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Ayres et al (1) attempt to support the usefulness of the assessment of capacity in Borderline Personality Disorder by validating it as a diagnostic construct. This is a flawed approach for these reasons:
• People with a ‘diagnosis ‘can move in and out of states of competence as much as those of us without a diagnosis. What would the Mental Capacity Act (MCA) have to say about a suicidal newly bereaved mother (other than require us to invent a disorder of mind for her)?
• Acute presentations frequently preclude the ability to make a diagnosis. States of distress, psychoactive substances, lack of information etc. all cloud our ability to make clear assessments. Assessors vary in experience and competence, and judgements about diagnosis vary amongst even those with comparable experience and skill.
• Because the MCA and popular culture privileges the place of diagnosis in determinations of responsibility, this directs clinicians to first make a diagnosis and then, secondarily, to make a determination of capacity. This has the effect of predetermining capacity judgements based on diagnosis.
• Co-morbidity is a frequent finding in personality disorder. However the presence of ‘Axis I’ disorder has the effect of ‘trumping’ the Axis II in the minds of professionals, the public and, crucially, in patients themselves, colouring their own expectations of their ability to assume personal responsibility.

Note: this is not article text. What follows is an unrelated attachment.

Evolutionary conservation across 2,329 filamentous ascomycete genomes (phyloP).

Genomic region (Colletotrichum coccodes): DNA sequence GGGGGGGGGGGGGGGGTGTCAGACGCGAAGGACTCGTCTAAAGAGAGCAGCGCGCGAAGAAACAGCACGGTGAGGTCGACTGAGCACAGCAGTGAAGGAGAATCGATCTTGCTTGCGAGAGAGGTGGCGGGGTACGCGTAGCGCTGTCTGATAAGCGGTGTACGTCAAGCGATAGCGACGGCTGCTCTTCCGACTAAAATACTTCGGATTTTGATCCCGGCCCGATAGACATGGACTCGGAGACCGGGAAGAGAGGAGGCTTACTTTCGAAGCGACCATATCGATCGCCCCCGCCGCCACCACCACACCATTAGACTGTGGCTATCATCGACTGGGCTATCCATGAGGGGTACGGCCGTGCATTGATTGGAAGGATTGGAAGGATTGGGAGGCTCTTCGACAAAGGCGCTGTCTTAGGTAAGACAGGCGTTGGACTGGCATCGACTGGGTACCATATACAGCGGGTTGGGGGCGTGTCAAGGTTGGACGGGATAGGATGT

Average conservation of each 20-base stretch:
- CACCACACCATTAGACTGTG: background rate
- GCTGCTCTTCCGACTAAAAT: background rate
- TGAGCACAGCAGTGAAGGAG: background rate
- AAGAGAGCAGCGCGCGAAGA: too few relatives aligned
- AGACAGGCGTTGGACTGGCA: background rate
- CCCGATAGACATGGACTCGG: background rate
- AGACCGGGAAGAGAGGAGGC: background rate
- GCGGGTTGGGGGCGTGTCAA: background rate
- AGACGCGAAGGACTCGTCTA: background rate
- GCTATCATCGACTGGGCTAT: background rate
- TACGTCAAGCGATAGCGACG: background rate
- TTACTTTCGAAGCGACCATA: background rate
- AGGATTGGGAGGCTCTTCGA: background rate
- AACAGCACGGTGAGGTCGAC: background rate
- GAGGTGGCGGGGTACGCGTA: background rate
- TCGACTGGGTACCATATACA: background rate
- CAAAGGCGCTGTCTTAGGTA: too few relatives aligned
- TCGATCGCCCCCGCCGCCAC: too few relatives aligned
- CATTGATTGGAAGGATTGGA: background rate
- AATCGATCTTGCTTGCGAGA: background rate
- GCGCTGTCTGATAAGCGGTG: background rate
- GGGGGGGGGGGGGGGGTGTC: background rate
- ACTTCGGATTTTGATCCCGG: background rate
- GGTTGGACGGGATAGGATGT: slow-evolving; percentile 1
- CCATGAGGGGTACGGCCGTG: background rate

• Finally there is an issue of tautology. Capa...
• Finally there is an issue of tautology. Capacity could not be impaired without some impairment of our cognitive, perceptual or emotional state - the very abnormalities which describe disorder of mind. The absence of capacity is thus sufficient to denote a disorder of mind and the requirement to ‘name’ this directs clinicians to assign a diagnosis and attribute the incapacity to the diagnosis rather than the aspect of function which impairs their capacity.
It follows that we should be arguing to dissociate mental capacity from ‘disorder of mind’ and, instead, deepen our thinking, as their article attempts to do, about the application of capacity judgements in clinical situations.
Ayres K, Owen G.S, Moran P. Mental Capacity and Borderline Personality Disorder. BJPsych Bull 2017; 41:33-36
Vol 41 Issue 1
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